Back to Bourassa, what I remember about him was his soft hesitant voice, humble unruffled demeanor, and heavily-accented English. His speeches bordered on the soporific, unlike the mesmerizing oratory of another Quebecois leader of the era, Rene Levesque. While those qualities hid to many observers Bourassa’s sharp mind and crisp executive ability, his achievements did not, and were obvious to all.

Malays could learn much from the Irish and Quebecois, and Malay leaders from Lemass and Bourassa.

Quit the endless drawn-out congresses and disruptive rousing rallies. Buckle down to some serious work. For Malay leaders, don’t just tellpeople to work hard and be productive. Showthem how! Talk, anybody can, lah, as Malaysians would say.

Improve the schools, increase the hours devoted to STEM and English, and make MUET mandatory. Recruit English teachers from abroad, as the Koreans do, if you have to. After you have done all that, then you could shout that you have done everything and Malays refused to respond.

Don’t blame the Mat Rempits and Minah Karans. They are but manifestations of your failed policies. You don’t blame your kids for contracting malaria when you have not provided them with mosquito nets.

Divert the billions spent on the national car, imposing skyscrapers, and mega-ringgit GLCs to schools and universities. Then watch your people blossom. Theywould then create those things and many more.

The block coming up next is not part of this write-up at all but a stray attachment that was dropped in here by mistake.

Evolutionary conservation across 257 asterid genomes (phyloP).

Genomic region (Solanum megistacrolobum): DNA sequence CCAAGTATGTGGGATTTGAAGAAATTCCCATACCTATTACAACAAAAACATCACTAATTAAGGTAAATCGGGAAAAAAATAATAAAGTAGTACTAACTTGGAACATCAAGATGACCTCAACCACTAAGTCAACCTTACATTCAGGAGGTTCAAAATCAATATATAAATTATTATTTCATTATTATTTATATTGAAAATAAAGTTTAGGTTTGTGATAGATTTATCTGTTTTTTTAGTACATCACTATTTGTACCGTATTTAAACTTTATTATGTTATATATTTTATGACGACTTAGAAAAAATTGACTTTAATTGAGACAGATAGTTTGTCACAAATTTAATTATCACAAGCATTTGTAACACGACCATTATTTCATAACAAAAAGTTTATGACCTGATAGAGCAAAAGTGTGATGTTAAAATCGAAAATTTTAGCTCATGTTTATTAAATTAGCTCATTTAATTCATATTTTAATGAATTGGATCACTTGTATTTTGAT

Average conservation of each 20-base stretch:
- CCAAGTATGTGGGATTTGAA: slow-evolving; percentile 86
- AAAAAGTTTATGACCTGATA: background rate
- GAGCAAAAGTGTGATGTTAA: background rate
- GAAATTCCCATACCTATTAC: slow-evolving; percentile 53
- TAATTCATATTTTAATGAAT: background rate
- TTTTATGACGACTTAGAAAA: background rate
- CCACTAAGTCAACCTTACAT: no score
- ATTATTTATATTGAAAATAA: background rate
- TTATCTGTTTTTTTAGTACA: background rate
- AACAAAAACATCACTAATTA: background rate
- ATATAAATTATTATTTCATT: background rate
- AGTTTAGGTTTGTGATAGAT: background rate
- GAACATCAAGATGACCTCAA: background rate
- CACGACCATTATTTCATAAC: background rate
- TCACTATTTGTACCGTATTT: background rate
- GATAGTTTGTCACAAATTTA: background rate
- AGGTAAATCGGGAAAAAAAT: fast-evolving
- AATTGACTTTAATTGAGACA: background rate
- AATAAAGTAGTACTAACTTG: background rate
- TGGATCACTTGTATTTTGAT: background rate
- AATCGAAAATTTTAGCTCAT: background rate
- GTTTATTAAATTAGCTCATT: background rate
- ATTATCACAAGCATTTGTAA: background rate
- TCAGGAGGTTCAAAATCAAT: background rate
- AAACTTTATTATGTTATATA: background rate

Lemass went beyond; he exposed the Irish to different perspectives by liberating the press. He too had state media, but he used them to bring in foreign programs and viewpoints, not to control citizens’ access to information. Most of all he freed the Irish from the yoke of the clergy.

Today religion imprisons, not liberates, Malays. To paraphrase the Iranian writer Abdolkarim Soroush, religion is to Malays as handbrakes to cars when it should be the headlights. Islam as preached and practiced in Malaysia today does not shine the straight path forward but impedes Malays from moving ahead.

The Irish too have their own language, but they are all fluent in English. Their schools and universities use English. Some of the giants in English literature are Irish, and the Irish fought for their independence from the English!

All these endless Malay congresses and their long manifestos, as well as those chest-thumping rallies, are nothing more than expressions of our closed minds, our inability or more correctly, unwillingness to learn from others. Back in my old village they call that sombong si bodoh– the pride of the ignorant.

Sunday, September 02, 2018

Mahathir Should Focus On NOT Creating Another Najib Razak

Mahathir Should Focus On Not Creating Another Najib Razak

Prime Minister Mahathir’s grand opening speech at the Kongress Masa Depan Bumiputra Dan Negara (Congress on the Future of Bumiputra and the Nation) on September 1, 2018, was a severe disappointment. It was as if he was in a time warp. There he was, hectoring his admirers and others who would listen to him with the same old refrain, if not the same old tired phrases. It was as if he had been awakened after 15 years of siesta and he was back to where he was when he left office in 2013.